13. If this theory is true, the whole moral government of God is the merest farce and humbug that ever existed. The gospel is an insult to men in two respects at least:
(1.) Upon this theory men do not, can not deserve punish
(2.) If they do, the gospel is presented and urged upon their acceptance, when in fact they have no more power to accept it than they have to create a world.
14. Again: this theory overlooks and virtually denies the fundamentally important distinction between moral and physical power and moral and physical government. All power and all government upon this theory are physical.
15. Again: this theory renders repentance and self-condemnation impossible as a rational exercise.
16. This theory involves the delusion of all moral beings. God not only creates our volitions, but also creates the persuasion and affirmation that we are responsible for them. O, shame on such a theory as this!
III. The Susceptibility Scheme is next to be considered. 1. I shall state what this scheme is.
2. In what this theory agrees with the theory of Divine Moral Suasion.
3. In what those theories differ.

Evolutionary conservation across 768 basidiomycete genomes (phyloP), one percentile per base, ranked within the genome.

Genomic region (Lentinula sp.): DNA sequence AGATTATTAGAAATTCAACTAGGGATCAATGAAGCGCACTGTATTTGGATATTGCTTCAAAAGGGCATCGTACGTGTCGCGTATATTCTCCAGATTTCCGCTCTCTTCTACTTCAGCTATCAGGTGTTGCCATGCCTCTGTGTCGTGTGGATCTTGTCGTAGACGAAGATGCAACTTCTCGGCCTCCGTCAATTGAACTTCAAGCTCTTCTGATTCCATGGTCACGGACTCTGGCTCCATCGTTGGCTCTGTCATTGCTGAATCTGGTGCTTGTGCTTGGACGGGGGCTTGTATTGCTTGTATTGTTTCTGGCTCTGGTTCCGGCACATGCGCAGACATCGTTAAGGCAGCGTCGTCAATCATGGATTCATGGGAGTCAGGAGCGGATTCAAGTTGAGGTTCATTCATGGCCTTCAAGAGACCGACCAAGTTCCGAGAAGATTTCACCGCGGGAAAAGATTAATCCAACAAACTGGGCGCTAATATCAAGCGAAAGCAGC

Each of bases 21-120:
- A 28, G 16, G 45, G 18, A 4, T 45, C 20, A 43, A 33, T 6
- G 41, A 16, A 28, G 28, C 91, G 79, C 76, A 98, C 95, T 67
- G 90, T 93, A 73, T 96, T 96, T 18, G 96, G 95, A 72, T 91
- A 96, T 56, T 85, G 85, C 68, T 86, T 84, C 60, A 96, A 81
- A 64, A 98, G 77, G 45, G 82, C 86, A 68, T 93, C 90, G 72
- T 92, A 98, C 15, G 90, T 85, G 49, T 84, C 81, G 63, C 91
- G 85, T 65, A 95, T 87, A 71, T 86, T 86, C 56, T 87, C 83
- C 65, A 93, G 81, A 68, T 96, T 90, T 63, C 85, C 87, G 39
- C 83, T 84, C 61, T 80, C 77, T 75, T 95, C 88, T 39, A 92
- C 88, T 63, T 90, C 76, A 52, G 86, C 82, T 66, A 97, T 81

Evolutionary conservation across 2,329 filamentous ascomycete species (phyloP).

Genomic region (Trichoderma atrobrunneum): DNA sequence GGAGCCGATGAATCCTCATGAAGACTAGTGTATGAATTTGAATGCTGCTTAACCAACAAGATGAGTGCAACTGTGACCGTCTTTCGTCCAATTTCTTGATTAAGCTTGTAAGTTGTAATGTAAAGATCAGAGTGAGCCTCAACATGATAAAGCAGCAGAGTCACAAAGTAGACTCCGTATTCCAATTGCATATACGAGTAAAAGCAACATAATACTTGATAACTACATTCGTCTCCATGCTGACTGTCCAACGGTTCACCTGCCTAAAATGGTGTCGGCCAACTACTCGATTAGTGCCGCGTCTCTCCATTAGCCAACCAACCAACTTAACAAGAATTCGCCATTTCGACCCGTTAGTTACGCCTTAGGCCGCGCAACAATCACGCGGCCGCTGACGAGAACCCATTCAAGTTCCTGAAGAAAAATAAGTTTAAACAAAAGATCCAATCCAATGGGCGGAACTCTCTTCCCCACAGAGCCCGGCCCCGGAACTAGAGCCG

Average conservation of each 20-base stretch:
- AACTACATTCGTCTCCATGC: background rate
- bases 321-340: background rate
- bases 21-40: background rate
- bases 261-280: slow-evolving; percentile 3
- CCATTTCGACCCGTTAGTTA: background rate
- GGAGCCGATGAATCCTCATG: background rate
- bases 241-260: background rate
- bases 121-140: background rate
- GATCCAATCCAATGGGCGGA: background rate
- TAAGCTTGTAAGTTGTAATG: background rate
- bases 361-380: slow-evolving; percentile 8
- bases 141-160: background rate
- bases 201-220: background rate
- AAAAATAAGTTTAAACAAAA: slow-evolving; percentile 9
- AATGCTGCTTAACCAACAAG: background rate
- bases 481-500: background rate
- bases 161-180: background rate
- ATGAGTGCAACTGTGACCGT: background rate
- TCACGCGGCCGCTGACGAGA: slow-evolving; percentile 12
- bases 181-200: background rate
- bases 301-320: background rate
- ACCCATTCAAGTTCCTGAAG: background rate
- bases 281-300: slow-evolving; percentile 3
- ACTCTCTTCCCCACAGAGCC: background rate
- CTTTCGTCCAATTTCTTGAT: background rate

4. State the arguments by which this theory is defended. 5. State the difficulties with which it is encumbered 1. What this theory is.
This theory represents that the Holy Spirit's influences are both physical and moral; that He by a direct and physical influence excites the susceptibilities of the soul and prepares them to be affected by the truth; that He thereupon exerts a moral or persuasive influence by presenting the truth, which moral influence induces regeneration.
2. Wherein this and the Divine Moral Suasion theory agree.
(1.) In rejecting the Taste and Divine Efficiency Schemes
(2.) In rejecting the dogma of constitutional moral depravity.
(3.) In rejecting the dogma of physical regeneration; for be it remembered that this theory teaches that the physical influence exerted in exciting the susceptibilities is no part of regeneration.
(4.) They agree in maintainnig the natural ability or liberty of all moral agents.
(5.) That the constitutional appetites and passions have no moral character in themselves.
(6.) That when strongly excited they are the occasions of sin.
(7.) That sin and moral depravity are identical, and that they consist in a violation of the moral law.
(8.) That the moral heart is the ruling preference or ultimate intention of the mind.
(9.) That the carnal mind or heart is selfishness.
(10.) That the new or regenerate heart is benevolence.
(11.) That regeneration consists in a change from selfishness to benevolence, or from the supreme love of self to the supreme love of God and the equal love of our neighbor.
(12.) That this change is effected by the truth presented by the Holy Spirit or by a Divine moral persuasion.
3. Wherein they differ.